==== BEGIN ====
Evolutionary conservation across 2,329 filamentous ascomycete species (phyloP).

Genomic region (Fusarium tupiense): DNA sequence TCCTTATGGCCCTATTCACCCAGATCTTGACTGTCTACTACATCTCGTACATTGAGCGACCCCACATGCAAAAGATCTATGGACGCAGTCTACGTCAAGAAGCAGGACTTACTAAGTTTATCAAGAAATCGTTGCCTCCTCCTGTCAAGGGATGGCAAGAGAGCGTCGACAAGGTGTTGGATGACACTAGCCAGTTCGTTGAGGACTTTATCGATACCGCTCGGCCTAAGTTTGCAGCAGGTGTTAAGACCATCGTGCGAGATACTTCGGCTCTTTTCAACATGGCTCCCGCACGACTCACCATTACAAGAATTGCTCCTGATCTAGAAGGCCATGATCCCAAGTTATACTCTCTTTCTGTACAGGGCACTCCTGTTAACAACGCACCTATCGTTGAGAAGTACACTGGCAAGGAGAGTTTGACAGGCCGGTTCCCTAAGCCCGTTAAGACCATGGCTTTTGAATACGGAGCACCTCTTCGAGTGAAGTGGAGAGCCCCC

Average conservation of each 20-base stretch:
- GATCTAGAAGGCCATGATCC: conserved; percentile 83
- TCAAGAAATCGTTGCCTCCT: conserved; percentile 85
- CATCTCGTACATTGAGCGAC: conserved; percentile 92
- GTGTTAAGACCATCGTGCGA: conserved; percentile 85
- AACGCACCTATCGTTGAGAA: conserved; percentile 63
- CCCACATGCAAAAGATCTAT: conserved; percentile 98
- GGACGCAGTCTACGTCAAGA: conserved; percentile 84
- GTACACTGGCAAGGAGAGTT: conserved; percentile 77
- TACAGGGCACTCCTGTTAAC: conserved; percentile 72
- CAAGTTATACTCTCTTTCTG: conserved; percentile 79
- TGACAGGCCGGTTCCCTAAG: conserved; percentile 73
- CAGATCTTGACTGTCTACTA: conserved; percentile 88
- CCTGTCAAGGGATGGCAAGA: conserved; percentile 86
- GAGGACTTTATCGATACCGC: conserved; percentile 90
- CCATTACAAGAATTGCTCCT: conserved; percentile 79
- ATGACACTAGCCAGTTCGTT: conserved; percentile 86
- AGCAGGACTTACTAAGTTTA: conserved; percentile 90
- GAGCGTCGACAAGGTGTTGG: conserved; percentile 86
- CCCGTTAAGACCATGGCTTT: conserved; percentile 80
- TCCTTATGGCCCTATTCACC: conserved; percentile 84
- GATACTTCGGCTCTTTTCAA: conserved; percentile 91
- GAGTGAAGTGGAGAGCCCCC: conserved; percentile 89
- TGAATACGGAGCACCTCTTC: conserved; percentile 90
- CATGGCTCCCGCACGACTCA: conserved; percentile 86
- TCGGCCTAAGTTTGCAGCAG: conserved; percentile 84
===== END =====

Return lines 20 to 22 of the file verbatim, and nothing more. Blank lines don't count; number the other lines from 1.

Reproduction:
- AGCAGGACTTACTAAGTTTA: conserved; percentile 90
- GAGCGTCGACAAGGTGTTGG: conserved; percentile 86
- CCCGTTAAGACCATGGCTTT: conserved; percentile 80